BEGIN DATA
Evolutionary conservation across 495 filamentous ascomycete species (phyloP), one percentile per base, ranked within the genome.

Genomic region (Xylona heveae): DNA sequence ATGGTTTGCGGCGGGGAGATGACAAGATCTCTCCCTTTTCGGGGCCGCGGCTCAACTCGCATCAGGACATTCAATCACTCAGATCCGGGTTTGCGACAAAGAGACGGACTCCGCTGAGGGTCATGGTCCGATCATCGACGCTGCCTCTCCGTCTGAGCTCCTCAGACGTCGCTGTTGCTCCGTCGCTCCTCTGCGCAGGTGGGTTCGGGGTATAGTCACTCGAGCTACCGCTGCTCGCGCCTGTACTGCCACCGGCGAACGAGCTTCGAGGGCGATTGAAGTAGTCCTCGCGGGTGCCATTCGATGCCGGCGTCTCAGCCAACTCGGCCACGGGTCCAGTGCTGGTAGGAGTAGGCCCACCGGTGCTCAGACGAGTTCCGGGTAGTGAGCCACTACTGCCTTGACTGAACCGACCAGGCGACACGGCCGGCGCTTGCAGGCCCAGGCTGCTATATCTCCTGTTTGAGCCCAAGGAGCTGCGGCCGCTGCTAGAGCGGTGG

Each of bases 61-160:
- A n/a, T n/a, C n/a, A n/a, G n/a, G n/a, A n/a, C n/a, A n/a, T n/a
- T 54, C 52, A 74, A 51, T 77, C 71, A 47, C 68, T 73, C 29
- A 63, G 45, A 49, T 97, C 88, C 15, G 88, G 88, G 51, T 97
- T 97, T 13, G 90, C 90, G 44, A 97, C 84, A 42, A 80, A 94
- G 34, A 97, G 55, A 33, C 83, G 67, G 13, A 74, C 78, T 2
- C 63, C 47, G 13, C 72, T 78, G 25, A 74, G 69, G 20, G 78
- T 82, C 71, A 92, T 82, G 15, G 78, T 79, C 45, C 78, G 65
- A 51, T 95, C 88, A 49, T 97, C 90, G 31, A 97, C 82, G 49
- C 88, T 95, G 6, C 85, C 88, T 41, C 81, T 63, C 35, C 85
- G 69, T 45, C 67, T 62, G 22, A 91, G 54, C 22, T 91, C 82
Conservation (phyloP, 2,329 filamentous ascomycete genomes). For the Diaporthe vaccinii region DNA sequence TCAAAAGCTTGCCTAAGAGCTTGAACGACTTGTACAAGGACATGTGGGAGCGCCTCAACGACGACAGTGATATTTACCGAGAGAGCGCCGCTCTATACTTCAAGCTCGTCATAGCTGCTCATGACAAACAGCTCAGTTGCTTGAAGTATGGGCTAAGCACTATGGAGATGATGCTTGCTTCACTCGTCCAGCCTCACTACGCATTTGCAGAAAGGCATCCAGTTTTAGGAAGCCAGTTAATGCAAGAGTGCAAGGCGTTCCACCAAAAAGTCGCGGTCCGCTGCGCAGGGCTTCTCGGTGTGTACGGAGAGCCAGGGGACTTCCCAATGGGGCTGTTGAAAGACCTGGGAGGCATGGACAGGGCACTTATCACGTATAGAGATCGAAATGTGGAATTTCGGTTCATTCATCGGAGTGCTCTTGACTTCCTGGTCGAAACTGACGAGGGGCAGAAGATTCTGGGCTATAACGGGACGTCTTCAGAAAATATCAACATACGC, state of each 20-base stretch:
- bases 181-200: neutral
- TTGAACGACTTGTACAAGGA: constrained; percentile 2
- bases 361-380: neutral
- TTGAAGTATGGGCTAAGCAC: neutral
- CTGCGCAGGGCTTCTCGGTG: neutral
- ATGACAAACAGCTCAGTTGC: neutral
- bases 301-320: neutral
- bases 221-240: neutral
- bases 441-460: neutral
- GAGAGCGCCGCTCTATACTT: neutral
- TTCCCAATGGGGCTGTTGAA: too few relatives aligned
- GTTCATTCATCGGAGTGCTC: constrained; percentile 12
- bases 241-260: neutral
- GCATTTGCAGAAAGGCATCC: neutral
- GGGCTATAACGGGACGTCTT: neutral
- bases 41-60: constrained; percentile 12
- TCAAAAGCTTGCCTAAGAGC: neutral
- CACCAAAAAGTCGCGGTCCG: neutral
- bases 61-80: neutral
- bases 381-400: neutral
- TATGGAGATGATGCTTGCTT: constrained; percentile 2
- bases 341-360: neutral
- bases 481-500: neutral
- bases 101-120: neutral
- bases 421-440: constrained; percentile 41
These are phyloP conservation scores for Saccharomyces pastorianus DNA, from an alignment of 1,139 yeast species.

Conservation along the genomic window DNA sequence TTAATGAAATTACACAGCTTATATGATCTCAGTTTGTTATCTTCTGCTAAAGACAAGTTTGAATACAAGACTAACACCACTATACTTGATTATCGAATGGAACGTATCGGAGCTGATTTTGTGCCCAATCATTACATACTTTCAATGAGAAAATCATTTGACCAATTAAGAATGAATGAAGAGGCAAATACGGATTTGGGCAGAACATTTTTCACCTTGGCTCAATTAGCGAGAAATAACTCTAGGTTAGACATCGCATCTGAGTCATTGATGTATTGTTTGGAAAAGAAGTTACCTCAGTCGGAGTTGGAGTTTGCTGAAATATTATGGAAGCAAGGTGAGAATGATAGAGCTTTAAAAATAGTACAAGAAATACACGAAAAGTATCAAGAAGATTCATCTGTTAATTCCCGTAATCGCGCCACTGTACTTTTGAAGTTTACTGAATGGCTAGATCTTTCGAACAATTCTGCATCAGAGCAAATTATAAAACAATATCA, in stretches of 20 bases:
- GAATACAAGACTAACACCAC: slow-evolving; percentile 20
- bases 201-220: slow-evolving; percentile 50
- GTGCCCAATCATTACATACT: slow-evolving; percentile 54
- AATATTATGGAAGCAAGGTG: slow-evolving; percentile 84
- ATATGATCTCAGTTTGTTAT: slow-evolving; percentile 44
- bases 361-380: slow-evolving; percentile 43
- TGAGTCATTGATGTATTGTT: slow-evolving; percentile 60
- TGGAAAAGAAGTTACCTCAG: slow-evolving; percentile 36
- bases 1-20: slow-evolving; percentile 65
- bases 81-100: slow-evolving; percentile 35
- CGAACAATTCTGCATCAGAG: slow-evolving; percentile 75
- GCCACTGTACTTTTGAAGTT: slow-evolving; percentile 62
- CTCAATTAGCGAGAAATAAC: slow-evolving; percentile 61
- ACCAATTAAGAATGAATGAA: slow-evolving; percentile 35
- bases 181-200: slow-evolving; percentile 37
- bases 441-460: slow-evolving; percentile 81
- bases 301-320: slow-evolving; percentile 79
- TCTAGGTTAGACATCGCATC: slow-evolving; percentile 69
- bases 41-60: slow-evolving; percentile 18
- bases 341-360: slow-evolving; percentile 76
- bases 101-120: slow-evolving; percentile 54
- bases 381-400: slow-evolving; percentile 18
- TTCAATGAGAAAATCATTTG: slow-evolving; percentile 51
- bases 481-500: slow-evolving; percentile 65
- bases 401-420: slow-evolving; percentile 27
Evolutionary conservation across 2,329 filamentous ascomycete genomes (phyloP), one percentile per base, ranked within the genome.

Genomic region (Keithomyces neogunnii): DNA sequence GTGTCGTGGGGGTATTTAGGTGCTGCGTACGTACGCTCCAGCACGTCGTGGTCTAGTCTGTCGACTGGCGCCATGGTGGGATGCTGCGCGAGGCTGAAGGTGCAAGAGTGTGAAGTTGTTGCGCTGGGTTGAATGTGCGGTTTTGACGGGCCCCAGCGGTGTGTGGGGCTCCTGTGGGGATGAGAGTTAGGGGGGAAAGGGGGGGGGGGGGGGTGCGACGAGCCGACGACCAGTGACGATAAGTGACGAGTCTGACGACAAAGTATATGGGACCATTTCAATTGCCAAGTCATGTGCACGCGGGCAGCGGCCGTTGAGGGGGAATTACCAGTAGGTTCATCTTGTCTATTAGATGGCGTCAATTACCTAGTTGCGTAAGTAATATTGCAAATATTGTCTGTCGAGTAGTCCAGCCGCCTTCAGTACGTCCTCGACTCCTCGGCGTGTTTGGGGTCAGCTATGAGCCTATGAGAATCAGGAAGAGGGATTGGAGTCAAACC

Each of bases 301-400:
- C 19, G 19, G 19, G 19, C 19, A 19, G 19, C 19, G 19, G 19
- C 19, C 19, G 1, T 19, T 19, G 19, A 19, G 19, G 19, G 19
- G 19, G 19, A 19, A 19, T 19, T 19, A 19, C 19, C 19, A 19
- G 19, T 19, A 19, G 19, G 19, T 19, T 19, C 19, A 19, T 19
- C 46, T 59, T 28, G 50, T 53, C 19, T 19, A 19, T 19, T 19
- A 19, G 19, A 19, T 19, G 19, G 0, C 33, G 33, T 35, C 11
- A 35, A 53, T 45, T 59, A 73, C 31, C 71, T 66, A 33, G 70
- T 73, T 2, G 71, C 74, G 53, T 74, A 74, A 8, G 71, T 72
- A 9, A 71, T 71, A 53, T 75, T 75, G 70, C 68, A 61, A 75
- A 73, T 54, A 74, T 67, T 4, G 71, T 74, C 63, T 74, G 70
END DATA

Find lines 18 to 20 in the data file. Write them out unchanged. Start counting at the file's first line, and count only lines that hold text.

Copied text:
- TTGAAGTATGGGCTAAGCAC: neutral
- CTGCGCAGGGCTTCTCGGTG: neutral
- ATGACAAACAGCTCAGTTGC: neutral